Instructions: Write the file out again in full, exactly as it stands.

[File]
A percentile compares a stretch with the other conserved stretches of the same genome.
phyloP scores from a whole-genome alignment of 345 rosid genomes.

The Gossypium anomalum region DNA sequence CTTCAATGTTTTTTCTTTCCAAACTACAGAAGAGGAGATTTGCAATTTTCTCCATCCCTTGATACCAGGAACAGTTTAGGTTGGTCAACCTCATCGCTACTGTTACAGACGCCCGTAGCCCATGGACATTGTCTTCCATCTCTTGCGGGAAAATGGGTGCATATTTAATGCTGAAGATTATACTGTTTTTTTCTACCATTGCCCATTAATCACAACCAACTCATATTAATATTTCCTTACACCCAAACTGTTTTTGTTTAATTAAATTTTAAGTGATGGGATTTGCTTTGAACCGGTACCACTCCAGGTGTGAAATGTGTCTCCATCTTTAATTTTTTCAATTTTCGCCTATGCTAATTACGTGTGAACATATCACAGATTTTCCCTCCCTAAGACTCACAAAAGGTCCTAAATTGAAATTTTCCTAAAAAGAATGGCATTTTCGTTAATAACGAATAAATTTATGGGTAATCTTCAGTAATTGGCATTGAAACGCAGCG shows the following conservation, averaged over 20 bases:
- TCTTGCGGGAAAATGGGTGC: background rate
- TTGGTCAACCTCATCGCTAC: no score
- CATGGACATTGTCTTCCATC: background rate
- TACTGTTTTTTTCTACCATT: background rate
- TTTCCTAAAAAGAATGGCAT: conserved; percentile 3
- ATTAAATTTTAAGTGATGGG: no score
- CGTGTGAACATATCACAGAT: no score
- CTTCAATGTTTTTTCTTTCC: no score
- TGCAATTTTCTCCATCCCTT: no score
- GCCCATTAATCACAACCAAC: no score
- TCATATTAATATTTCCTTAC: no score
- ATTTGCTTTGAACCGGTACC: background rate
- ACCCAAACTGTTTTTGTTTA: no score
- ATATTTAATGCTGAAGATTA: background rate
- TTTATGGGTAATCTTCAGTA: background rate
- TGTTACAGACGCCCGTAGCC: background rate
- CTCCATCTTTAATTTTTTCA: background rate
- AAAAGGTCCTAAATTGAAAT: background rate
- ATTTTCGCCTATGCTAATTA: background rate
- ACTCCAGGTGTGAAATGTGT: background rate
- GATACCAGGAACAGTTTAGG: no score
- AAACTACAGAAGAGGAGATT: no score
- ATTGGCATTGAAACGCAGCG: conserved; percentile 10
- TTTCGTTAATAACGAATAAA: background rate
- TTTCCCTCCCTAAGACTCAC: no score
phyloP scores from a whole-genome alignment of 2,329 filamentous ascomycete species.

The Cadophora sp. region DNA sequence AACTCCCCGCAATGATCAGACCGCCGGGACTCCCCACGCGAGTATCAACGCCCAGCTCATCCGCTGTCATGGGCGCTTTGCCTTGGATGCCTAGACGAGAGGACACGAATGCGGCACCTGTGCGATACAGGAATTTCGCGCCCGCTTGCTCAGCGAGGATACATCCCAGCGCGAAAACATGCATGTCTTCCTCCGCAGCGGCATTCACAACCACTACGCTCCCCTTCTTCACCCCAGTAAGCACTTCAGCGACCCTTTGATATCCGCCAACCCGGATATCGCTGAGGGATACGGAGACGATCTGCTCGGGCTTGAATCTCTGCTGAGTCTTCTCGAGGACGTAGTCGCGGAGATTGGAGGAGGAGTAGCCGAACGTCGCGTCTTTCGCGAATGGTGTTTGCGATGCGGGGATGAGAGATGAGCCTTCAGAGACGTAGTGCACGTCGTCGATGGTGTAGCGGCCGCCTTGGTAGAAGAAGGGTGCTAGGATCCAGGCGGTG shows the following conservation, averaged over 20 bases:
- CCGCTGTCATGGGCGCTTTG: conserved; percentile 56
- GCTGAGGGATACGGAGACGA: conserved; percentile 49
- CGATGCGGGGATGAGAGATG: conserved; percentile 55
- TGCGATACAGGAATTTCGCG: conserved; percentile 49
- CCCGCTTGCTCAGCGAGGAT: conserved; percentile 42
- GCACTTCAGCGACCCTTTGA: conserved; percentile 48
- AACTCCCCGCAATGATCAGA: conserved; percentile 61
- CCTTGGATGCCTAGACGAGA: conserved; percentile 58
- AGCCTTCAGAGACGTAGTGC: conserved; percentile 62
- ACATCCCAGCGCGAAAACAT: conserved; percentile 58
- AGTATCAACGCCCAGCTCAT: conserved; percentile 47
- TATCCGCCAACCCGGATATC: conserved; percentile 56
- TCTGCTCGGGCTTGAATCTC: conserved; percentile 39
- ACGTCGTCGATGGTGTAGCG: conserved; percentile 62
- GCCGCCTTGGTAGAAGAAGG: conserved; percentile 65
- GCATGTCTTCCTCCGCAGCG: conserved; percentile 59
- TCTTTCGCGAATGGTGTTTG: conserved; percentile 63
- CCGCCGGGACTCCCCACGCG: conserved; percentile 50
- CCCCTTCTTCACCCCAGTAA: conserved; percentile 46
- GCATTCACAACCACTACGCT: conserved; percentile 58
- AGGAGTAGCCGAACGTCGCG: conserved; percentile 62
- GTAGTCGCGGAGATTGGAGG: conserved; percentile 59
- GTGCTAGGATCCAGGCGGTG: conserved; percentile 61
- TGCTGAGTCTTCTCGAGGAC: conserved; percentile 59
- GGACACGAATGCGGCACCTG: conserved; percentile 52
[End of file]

A percentile compares a stretch with the other conserved stretches of the same genome.
phyloP scores from a whole-genome alignment of 345 rosid genomes.

The Gossypium anomalum region DNA sequence CTTCAATGTTTTTTCTTTCCAAACTACAGAAGAGGAGATTTGCAATTTTCTCCATCCCTTGATACCAGGAACAGTTTAGGTTGGTCAACCTCATCGCTACTGTTACAGACGCCCGTAGCCCATGGACATTGTCTTCCATCTCTTGCGGGAAAATGGGTGCATATTTAATGCTGAAGATTATACTGTTTTTTTCTACCATTGCCCATTAATCACAACCAACTCATATTAATATTTCCTTACACCCAAACTGTTTTTGTTTAATTAAATTTTAAGTGATGGGATTTGCTTTGAACCGGTACCACTCCAGGTGTGAAATGTGTCTCCATCTTTAATTTTTTCAATTTTCGCCTATGCTAATTACGTGTGAACATATCACAGATTTTCCCTCCCTAAGACTCACAAAAGGTCCTAAATTGAAATTTTCCTAAAAAGAATGGCATTTTCGTTAATAACGAATAAATTTATGGGTAATCTTCAGTAATTGGCATTGAAACGCAGCG shows the following conservation, averaged over 20 bases:
- TCTTGCGGGAAAATGGGTGC: background rate
- TTGGTCAACCTCATCGCTAC: no score
- CATGGACATTGTCTTCCATC: background rate
- TACTGTTTTTTTCTACCATT: background rate
- TTTCCTAAAAAGAATGGCAT: conserved; percentile 3
- ATTAAATTTTAAGTGATGGG: no score
- CGTGTGAACATATCACAGAT: no score
- CTTCAATGTTTTTTCTTTCC: no score
- TGCAATTTTCTCCATCCCTT: no score
- GCCCATTAATCACAACCAAC: no score
- TCATATTAATATTTCCTTAC: no score
- ATTTGCTTTGAACCGGTACC: background rate
- ACCCAAACTGTTTTTGTTTA: no score
- ATATTTAATGCTGAAGATTA: background rate
- TTTATGGGTAATCTTCAGTA: background rate
- TGTTACAGACGCCCGTAGCC: background rate
- CTCCATCTTTAATTTTTTCA: background rate
- AAAAGGTCCTAAATTGAAAT: background rate
- ATTTTCGCCTATGCTAATTA: background rate
- ACTCCAGGTGTGAAATGTGT: background rate
- GATACCAGGAACAGTTTAGG: no score
- AAACTACAGAAGAGGAGATT: no score
- ATTGGCATTGAAACGCAGCG: conserved; percentile 10
- TTTCGTTAATAACGAATAAA: background rate
- TTTCCCTCCCTAAGACTCAC: no score
phyloP scores from a whole-genome alignment of 2,329 filamentous ascomycete species.

The Cadophora sp. region DNA sequence AACTCCCCGCAATGATCAGACCGCCGGGACTCCCCACGCGAGTATCAACGCCCAGCTCATCCGCTGTCATGGGCGCTTTGCCTTGGATGCCTAGACGAGAGGACACGAATGCGGCACCTGTGCGATACAGGAATTTCGCGCCCGCTTGCTCAGCGAGGATACATCCCAGCGCGAAAACATGCATGTCTTCCTCCGCAGCGGCATTCACAACCACTACGCTCCCCTTCTTCACCCCAGTAAGCACTTCAGCGACCCTTTGATATCCGCCAACCCGGATATCGCTGAGGGATACGGAGACGATCTGCTCGGGCTTGAATCTCTGCTGAGTCTTCTCGAGGACGTAGTCGCGGAGATTGGAGGAGGAGTAGCCGAACGTCGCGTCTTTCGCGAATGGTGTTTGCGATGCGGGGATGAGAGATGAGCCTTCAGAGACGTAGTGCACGTCGTCGATGGTGTAGCGGCCGCCTTGGTAGAAGAAGGGTGCTAGGATCCAGGCGGTG shows the following conservation, averaged over 20 bases:
- CCGCTGTCATGGGCGCTTTG: conserved; percentile 56
- GCTGAGGGATACGGAGACGA: conserved; percentile 49
- CGATGCGGGGATGAGAGATG: conserved; percentile 55
- TGCGATACAGGAATTTCGCG: conserved; percentile 49
- CCCGCTTGCTCAGCGAGGAT: conserved; percentile 42
- GCACTTCAGCGACCCTTTGA: conserved; percentile 48
- AACTCCCCGCAATGATCAGA: conserved; percentile 61
- CCTTGGATGCCTAGACGAGA: conserved; percentile 58
- AGCCTTCAGAGACGTAGTGC: conserved; percentile 62
- ACATCCCAGCGCGAAAACAT: conserved; percentile 58
- AGTATCAACGCCCAGCTCAT: conserved; percentile 47
- TATCCGCCAACCCGGATATC: conserved; percentile 56
- TCTGCTCGGGCTTGAATCTC: conserved; percentile 39
- ACGTCGTCGATGGTGTAGCG: conserved; percentile 62
- GCCGCCTTGGTAGAAGAAGG: conserved; percentile 65
- GCATGTCTTCCTCCGCAGCG: conserved; percentile 59
- TCTTTCGCGAATGGTGTTTG: conserved; percentile 63
- CCGCCGGGACTCCCCACGCG: conserved; percentile 50
- CCCCTTCTTCACCCCAGTAA: conserved; percentile 46
- GCATTCACAACCACTACGCT: conserved; percentile 58
- AGGAGTAGCCGAACGTCGCG: conserved; percentile 62
- GTAGTCGCGGAGATTGGAGG: conserved; percentile 59
- GTGCTAGGATCCAGGCGGTG: conserved; percentile 61
- TGCTGAGTCTTCTCGAGGAC: conserved; percentile 59
- GGACACGAATGCGGCACCTG: conserved; percentile 52